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4). Thai..ke Thyme: What is your work ethic?

Controlled ChaosFrom my earlier blogs you will remember that we were in Bangkok and that I hadn’t had great success with the tuk-tuk drive to who knows where. My sister and mom had decided to approach the situation differently. I instead took to the streets on my trusty feet. I knew how to put one foot in front of the other – I was safe!

I wondered up and down the Chinese market area, initially I did this very conservatively as I didn’t want to lose myself (albeit on my own two feet). I went up and came back down. Finally I got more adventurous and branched to the left and right. You may be wondering why so conservatively – well it’s literally a rabbit’s warren, small side alley’s going this way and that with people working in the smallest of spaces and even scooters managing to traverse the really narrow alleys laden with goods.

I allowed my mind to wonder and consider how it would be to work in such a very small space each day, to be doing what may be called repetitive and not hugely challenging work, not to mention the very long hours that the Thai people worked.

I watched for a while and noticed that they were meticulous in their space, although it was small there was a very specific and designated order about this small space, it was clean and also the manner in which they worked – this was all very exact. I looked at the faces of these enterprising people, none of them looked disgruntled with their work load or with their “lot in life”. They all were very intent on doing the very best that they could and making sure that the way they worked didn’t impact negatively on their neighbour.

I remembered the previous evening when my sister and I had left the hotel to go exploring while Ant read his Kindle and my mom had a soaking bath.

We had wondered down the streets and spotted a fellow squeezing fresh lemon juice. Lauren decided that was precisely what she needed; fresh lemon juice. I was keen on fresh pomegranate juice, so we decided to indulge separately.  She ordered and paid for her lemon juice. The proprietor carefully chose the lemons, cut them precisely and carefully squeezed the juice into a container. He then delicately poured this into the clean glass, wiping the glass rim after.

Before handing it to Lauren he pointed to a table and indicated we should both sit. Although this was not a costly purchase, and only she had purchased from him – he provided us with two chairs. When we were seated he proudly put the fresh glass of juice in front of her waiting for her to take a sip and then asked “good?” and she nodded definitely so! Some beggars came past and asked for money. The proprietor gently but firmly shooed them away so that she could enjoy her juice in peace and quiet. All of this was done with precision and pride. While she sipped her juice he meticulously set about cleaning his juicer for the next customer.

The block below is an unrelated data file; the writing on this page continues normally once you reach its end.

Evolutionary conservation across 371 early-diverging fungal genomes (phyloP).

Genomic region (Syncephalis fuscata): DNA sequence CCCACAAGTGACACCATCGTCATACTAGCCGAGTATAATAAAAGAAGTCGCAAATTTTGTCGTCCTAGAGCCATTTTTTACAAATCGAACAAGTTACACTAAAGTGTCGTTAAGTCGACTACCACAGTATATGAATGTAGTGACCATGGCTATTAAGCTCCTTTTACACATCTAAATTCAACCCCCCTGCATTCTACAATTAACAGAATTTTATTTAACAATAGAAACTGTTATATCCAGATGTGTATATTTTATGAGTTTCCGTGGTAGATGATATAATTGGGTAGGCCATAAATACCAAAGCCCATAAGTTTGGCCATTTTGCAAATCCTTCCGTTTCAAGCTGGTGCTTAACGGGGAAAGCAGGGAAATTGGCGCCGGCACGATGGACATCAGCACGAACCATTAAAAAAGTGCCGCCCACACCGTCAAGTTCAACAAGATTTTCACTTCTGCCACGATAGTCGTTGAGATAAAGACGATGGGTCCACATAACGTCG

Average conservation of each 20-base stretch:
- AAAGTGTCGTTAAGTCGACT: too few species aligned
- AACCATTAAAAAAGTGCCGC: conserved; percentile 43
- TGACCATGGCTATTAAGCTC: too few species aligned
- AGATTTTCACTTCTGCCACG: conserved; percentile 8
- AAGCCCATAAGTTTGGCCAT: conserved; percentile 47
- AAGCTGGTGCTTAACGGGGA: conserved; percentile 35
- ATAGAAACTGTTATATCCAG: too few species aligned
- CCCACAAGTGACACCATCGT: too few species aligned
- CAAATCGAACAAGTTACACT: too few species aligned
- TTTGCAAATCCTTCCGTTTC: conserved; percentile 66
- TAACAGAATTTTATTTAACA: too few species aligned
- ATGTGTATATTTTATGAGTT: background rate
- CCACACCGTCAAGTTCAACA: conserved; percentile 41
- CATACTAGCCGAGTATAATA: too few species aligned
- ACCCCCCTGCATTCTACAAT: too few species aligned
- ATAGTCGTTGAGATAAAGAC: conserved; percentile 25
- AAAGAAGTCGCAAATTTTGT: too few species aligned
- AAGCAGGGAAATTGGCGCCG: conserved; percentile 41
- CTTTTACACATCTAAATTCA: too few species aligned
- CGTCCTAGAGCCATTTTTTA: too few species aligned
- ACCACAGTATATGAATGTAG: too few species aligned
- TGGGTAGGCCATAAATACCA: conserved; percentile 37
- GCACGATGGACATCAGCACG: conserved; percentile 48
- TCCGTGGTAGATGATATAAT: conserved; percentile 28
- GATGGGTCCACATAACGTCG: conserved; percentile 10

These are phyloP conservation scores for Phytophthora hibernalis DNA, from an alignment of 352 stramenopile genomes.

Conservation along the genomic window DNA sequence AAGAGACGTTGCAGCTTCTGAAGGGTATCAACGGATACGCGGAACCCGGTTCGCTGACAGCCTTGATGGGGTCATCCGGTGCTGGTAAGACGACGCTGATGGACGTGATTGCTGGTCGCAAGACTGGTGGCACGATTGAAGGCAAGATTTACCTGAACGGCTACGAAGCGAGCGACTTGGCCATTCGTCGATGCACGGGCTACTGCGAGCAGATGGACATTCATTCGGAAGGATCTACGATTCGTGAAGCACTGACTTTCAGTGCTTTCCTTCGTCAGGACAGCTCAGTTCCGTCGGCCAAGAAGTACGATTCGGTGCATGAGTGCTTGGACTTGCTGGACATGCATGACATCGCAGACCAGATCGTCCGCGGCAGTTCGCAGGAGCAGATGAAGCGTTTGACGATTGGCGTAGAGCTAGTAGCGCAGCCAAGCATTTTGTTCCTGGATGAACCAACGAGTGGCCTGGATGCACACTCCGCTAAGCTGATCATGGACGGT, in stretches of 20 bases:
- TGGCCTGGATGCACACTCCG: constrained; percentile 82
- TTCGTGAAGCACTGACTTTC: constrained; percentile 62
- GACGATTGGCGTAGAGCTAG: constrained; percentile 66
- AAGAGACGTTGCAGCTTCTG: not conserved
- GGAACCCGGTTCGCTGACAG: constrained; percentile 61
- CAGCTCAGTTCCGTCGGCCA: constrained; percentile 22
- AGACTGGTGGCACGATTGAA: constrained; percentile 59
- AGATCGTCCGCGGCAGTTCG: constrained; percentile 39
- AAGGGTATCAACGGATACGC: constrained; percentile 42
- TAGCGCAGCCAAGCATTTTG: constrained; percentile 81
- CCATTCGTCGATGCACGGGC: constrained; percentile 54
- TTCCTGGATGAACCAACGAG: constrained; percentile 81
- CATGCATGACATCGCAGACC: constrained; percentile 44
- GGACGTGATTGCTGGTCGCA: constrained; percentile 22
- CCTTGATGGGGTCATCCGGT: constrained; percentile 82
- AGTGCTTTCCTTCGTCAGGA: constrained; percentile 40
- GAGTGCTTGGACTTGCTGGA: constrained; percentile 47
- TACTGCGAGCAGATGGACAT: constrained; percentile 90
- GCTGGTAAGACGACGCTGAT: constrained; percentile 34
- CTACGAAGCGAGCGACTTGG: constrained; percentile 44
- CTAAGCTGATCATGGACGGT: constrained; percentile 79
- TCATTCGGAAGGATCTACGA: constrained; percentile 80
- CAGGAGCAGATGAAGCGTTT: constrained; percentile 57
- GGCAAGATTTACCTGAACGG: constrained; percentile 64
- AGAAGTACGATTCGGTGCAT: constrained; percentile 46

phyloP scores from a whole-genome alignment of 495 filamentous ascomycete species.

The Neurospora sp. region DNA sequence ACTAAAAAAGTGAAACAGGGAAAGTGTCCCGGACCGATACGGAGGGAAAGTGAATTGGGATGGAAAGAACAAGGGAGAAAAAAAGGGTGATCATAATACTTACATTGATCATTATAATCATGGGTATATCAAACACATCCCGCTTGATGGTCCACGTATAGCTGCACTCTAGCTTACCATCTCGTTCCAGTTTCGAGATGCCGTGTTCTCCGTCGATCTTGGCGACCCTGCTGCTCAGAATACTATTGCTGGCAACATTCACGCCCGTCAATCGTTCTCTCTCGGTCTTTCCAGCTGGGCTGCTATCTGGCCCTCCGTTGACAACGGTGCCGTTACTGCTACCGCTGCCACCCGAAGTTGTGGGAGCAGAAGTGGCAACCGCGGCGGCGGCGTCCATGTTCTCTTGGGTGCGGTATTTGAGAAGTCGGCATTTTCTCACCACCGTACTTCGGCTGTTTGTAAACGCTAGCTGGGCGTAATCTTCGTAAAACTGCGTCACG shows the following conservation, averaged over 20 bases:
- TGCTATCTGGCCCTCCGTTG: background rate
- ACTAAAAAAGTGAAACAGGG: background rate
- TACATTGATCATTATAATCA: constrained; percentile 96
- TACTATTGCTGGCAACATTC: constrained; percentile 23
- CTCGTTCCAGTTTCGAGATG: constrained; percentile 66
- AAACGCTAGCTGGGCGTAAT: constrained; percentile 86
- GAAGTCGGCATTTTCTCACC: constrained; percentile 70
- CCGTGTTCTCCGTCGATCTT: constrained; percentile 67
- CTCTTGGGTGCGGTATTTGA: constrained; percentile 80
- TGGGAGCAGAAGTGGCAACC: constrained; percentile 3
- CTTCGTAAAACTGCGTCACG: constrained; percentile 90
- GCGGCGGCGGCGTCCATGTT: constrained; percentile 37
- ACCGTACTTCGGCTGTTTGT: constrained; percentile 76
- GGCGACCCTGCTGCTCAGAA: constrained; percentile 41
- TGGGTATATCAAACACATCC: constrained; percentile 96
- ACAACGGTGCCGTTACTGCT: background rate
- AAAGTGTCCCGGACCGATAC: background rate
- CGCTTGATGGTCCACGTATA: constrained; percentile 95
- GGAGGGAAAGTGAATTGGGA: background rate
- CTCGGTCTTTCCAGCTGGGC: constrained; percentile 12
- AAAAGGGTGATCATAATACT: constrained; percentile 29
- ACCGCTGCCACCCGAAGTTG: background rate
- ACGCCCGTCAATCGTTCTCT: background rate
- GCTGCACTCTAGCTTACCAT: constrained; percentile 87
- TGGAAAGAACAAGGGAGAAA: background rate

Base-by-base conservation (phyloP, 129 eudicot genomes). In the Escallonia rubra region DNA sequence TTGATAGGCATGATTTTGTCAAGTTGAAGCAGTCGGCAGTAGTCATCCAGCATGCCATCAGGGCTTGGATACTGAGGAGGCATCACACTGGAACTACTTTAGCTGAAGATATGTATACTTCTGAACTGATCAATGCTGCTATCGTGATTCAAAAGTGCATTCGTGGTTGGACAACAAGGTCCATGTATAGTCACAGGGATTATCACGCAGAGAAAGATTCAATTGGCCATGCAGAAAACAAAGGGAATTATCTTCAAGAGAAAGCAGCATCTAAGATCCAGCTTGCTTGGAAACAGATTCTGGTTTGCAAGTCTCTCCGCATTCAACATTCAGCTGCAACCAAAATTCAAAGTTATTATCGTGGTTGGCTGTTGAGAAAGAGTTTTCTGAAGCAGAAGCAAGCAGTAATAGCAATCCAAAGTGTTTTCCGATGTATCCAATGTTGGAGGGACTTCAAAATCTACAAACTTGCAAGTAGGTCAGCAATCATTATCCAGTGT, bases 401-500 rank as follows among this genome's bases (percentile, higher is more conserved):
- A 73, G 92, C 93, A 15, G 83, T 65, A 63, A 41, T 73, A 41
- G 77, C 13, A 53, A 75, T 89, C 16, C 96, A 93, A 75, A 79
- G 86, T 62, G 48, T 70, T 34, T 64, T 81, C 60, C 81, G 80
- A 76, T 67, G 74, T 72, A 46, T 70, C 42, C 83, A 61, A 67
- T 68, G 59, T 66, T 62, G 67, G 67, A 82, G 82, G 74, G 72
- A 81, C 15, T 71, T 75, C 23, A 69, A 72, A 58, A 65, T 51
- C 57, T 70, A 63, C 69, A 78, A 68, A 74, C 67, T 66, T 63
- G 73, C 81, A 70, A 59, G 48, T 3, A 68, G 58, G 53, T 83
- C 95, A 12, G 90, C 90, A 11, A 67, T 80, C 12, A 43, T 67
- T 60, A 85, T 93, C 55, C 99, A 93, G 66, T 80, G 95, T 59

He was hugely proud of the service he was providing to his clients. He had not given us one chair; he had noticed she would enjoy her purchase much better if we were both seated. He also allowed us to do so in peace without being bothered by others who may take our focus away from the goods/service he had provided.

I thought back to this moment and considered how western people approach work. We are often irritated by working in small confines, about the menial and or dull or repetitive nature of our work or work environs. We like to have “grand tasks” that challenge us, that we can be noticed and acknowledged for.

If the work is not of great stature, we tend to look for short cuts to getting there “quicker” whilst wasting vast amounts of energy mumbling about the dullness of our work. The full ritual of what we need to do often tends to be compressed into a shorter version compromising the quality of the service that one may expect to get.

Often we work harder instead of smarter, we look frantic and busy to be called productive and busy – yet we take so little pride in what we have done as we often find ourselves running out of time or the deadlines just “ran away from us”.

Do we go the extra mile and provide the “extra chair?”

Other times people engage their tasks in glazed doughnut mode, the look of someone “not quite present in the performing of their task”. Their bodies are physically in one place but mentally they are in another, the vacant place to rent stare. Maybe it speaks to thinking one just can’t have a bad day can you, if you are not fully engaged in the day as it is?

Clients who land up with these types of service providers will look for service somewhere else. In today’s world if you want to keep your clients, no matter what the job, it is essential for us to be fully engaged.

As for our working ethic, it can often be described as being physically on site on premise. Are we always outcomes based focused considering delivering the best we can all the time? That work model is the ultimate prize. Tackle your work the right way, follow time honoured steps and methods, take the time to be meticulous, be proud no matter how small you may consider your contribution to be!  And lastly, ensure that while you do this you are fully present and engaged to all that you need to be, there is nothing worse than dealing with someone who has the glazed doughnut approach to life!